Beach sand

Richmond J.

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Hi Everyone,
Just a thought,I was wondering if its possible to use sand taken from a beach as substrate in a freshwater aquarium, Obviously it would need to be thoroughly washed, I,m just abit unsure as to the salt content and the effect it would have on the set up.
 

Dephea

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I would not do it. I don't think beach sand can be cleaned well enough to extract all harmful chemicals etc., aquarium sand is so cheap in UK that I would not even consider going through the hassle of cleaning the beach sand. Just a quick google search told me that it can take weeks to clean beach sand to make it usable in a fish tank, and the pollution residue can still be harmful. In my opinion it is not worth it, but I also don't know how expensive actual sand is where you live :)

Also important: it is actually illegal in a lot of places to take the sand from the beaches :)
 
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Richmond J.

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Yeah, I probably will go for pool filter sand ,though its not really a question of cost,its just that I,m searching for a nice white coloured sand.
 

Byron

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Yeah, I probably will go for pool filter sand ,though its not really a question of cost,its just that I,m searching for a nice white coloured sand.

"White" is not advisable in a freshwater aquarium because the light reflection disturbs many (if not all) fish, being unnatural. A beige/tan is as "light" as you want to have. As for the type, it depends upon the intended fish; some like cories need the softest sand, and pool filter is not that. But I've no idea what is available in your area (Philippines).
 
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Richmond J.

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Hi, yes a beige colored sand would be suitable, its for a 10 gallon betta tank set up which I,m considering, Thanks for your advice.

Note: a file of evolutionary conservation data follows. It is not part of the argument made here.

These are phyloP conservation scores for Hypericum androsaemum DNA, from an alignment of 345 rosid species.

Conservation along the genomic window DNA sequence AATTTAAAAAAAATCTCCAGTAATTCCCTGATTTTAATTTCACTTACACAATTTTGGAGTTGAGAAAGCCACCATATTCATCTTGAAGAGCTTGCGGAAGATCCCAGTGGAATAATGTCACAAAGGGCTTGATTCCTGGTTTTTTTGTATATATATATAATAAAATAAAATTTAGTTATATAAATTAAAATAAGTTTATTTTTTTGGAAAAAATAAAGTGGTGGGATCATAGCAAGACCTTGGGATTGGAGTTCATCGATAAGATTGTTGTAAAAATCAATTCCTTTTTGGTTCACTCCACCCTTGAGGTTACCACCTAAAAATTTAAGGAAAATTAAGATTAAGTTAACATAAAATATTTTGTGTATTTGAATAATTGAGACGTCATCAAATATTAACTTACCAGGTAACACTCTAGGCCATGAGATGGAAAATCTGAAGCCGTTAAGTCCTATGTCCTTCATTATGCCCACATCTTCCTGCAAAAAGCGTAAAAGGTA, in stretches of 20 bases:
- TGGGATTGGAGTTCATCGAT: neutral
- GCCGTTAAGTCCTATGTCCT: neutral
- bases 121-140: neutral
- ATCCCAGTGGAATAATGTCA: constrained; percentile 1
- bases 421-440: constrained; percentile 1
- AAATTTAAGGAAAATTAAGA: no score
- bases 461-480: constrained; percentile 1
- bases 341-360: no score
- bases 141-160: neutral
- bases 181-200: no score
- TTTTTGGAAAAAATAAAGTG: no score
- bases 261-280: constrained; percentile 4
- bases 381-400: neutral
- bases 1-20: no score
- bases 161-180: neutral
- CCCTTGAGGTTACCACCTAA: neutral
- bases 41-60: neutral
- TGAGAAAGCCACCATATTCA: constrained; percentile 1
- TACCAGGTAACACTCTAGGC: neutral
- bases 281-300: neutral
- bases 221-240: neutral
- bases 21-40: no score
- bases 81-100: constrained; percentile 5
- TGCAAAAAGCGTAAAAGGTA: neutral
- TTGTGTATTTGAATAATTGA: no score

Colin_T

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You can use beach sand in a freshwater aquarium if you keep fish (Rift Lake cichlids, rainbowfish, livebearers) that like water that has a pH above 7.0, and if the sand comes from a clean beach, and if you get it from a place that is not designated a national or marine park.

The salt on the sand can be easily washed off with tap water.

The main drawback is the glare from the light reflecting off the white beach sand. If you have floating plants, they will reduce this issue.
 

DoubleDutch

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You can use beach sand in a freshwater aquarium if you keep fish (Rift Lake cichlids, rainbowfish, livebearers) that like water that has a pH above 7.0, and if the sand comes from a clean beach, and if you get it from a place that is not designated a national or marine park.

The salt on the sand can be easily washed off with tap water.

The main drawback is the glare from the light reflecting off the white beach sand. If you have floating plants, they will reduce this issue.
I like to add that it depends on what origin the sand has. Shell-origin means calcium = higher Ph. For instance a Vulcanic rock origin = inert
 
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Richmond J.

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You can use beach sand in a freshwater aquarium if you keep fish (Rift Lake cichlids, rainbowfish, livebearers) that like water that has a pH above 7.0, and if the sand comes from a clean beach, and if you get it from a place that is not designated a national or marine park.

The salt on the sand can be easily washed off with tap water.

The main drawback is the glare from the light reflecting off the white beach sand. If you have floating plants, they will reduce this issue.
OK, thanks for the advice.
 

Arthur11

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One of the best ways to filter out nitrates, ammonia, and small bits of debris out of the water in your aquarium is by using a fluidized bed filter. If you plan on using this kind of filter, then it is best to get the best pool filter sand for aquariums.
 

Metalhead88

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Pool filter sand is perfectly fine and I have no issues getting it in the desired color. You don't want white.

Play sand is a perfectly fine option as well.

With other inexpensive options, I think beach sand should be crossed out as an option. There's too much risk and work that'll go into it and only to save a few bucks. A 50 pound bag of play sand is like 4 dollars.
 

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